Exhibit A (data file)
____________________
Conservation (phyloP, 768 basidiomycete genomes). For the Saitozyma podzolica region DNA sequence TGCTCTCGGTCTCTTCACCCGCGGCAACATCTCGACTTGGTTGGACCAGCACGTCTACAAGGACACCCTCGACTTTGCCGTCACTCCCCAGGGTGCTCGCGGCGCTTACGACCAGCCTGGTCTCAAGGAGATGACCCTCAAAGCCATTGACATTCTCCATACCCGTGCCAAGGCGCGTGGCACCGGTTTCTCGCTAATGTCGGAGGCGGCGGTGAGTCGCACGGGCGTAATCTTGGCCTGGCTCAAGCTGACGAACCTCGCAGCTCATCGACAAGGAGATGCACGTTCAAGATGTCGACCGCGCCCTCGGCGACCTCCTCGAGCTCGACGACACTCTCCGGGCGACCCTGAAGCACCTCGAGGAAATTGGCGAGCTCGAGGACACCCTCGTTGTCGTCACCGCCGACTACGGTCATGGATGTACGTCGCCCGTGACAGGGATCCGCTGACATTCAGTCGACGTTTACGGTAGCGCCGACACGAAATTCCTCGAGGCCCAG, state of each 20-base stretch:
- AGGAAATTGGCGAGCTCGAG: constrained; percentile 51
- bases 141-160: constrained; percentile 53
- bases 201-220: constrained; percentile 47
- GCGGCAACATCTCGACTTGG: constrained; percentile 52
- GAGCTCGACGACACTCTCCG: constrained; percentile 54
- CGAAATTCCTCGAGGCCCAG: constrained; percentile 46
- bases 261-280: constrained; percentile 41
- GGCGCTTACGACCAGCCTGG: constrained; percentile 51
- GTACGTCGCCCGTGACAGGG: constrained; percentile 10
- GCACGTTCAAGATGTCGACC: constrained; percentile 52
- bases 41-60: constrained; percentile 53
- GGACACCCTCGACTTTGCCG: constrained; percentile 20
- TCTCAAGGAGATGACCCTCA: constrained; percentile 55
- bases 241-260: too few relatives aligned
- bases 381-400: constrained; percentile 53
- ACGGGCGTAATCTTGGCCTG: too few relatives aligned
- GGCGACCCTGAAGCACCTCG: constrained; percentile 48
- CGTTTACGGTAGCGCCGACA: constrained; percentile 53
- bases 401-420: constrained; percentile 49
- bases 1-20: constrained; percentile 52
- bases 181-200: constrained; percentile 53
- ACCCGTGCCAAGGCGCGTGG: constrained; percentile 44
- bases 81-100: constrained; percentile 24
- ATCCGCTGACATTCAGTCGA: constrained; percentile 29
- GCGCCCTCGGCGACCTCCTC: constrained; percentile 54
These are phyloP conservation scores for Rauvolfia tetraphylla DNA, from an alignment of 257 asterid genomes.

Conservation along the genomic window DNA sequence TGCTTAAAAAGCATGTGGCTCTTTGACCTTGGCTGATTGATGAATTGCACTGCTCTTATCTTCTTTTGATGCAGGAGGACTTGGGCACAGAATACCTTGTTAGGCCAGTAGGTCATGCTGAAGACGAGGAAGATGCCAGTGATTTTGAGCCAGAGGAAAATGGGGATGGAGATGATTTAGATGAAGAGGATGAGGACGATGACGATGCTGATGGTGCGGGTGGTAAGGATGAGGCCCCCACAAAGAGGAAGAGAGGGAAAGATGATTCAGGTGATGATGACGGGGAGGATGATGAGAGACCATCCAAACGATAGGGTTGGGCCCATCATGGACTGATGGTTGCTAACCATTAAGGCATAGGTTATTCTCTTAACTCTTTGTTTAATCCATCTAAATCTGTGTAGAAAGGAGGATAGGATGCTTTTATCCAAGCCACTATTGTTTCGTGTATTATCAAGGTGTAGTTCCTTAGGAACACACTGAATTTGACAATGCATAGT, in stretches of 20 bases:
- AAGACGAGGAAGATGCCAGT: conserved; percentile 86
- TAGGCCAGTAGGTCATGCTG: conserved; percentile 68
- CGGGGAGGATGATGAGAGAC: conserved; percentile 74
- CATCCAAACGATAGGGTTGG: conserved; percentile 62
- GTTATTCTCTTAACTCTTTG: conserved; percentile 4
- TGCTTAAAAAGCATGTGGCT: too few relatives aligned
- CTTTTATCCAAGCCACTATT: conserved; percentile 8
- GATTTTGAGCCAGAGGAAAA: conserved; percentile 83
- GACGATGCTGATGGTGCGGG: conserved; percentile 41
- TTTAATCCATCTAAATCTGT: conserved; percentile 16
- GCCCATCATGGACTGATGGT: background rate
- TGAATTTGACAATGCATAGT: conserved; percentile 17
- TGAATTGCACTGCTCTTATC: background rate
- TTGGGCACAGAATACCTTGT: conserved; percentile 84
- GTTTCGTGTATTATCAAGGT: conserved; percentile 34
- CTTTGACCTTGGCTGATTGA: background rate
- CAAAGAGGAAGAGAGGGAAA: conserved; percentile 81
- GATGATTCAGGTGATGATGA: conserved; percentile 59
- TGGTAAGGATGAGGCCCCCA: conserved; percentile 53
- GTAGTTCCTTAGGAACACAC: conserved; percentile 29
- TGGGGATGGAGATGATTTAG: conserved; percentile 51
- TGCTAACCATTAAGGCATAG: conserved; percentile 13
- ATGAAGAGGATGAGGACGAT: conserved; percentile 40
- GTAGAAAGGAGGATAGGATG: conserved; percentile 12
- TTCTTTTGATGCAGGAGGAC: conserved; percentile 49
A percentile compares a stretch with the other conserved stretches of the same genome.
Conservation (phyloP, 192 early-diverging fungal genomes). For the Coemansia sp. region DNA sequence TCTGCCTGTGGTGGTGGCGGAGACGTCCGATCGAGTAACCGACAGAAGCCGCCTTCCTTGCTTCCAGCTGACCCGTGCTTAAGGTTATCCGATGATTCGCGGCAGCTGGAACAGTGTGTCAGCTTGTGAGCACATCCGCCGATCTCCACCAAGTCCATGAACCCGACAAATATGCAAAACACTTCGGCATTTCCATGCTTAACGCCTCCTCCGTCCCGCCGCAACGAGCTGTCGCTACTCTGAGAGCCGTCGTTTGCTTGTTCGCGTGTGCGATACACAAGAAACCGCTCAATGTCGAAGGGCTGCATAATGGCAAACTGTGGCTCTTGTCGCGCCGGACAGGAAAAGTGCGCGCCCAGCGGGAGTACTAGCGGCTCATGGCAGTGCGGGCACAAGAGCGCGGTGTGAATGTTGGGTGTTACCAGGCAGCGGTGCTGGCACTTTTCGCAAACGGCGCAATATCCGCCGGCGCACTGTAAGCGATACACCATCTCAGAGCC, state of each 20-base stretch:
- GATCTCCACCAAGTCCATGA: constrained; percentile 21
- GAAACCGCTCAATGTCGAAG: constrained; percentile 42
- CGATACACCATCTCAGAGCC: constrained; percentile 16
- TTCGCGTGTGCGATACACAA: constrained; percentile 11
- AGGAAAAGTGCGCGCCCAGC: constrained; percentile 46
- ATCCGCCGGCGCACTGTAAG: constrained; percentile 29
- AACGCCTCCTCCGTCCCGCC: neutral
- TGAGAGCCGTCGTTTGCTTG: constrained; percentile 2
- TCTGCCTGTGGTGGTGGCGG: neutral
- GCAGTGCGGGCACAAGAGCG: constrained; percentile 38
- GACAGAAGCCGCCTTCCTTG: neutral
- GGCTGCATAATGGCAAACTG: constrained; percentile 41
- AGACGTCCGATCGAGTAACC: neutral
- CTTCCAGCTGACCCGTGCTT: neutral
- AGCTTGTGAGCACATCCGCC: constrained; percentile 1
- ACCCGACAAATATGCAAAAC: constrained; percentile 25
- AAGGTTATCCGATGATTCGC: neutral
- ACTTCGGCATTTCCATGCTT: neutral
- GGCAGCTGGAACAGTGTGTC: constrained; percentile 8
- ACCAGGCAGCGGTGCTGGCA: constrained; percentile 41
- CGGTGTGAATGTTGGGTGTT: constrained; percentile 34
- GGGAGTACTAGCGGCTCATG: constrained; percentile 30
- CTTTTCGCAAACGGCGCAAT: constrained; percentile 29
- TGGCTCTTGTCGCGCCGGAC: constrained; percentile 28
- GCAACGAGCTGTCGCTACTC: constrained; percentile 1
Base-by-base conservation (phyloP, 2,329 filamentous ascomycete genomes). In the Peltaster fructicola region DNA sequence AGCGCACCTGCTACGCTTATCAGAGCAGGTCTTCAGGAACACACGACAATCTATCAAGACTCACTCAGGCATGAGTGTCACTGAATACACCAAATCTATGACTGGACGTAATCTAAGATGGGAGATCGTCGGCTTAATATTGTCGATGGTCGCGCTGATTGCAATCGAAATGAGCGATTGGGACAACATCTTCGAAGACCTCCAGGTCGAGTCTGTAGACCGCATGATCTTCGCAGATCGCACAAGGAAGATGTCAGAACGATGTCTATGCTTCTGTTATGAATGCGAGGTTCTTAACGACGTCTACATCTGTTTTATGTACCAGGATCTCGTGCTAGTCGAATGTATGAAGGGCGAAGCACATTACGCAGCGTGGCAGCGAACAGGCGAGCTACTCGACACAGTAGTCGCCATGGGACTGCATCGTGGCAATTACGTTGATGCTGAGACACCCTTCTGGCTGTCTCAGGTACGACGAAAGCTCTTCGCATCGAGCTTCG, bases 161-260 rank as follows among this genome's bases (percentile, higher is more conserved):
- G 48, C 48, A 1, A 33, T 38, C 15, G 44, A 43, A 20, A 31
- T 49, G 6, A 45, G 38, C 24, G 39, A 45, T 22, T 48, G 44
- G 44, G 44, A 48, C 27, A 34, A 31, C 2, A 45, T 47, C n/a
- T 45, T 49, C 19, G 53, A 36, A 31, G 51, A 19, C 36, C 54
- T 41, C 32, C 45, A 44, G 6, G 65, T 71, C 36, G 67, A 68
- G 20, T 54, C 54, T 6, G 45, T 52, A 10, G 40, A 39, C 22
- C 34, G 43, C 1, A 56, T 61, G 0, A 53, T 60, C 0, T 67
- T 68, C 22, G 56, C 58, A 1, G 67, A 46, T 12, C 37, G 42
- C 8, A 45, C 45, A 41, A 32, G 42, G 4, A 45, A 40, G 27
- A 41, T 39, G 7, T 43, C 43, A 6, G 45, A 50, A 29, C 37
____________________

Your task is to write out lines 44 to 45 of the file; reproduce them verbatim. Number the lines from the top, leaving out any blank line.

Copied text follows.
- CTTTGACCTTGGCTGATTGA: background rate
- CAAAGAGGAAGAGAGGGAAA: conserved; percentile 81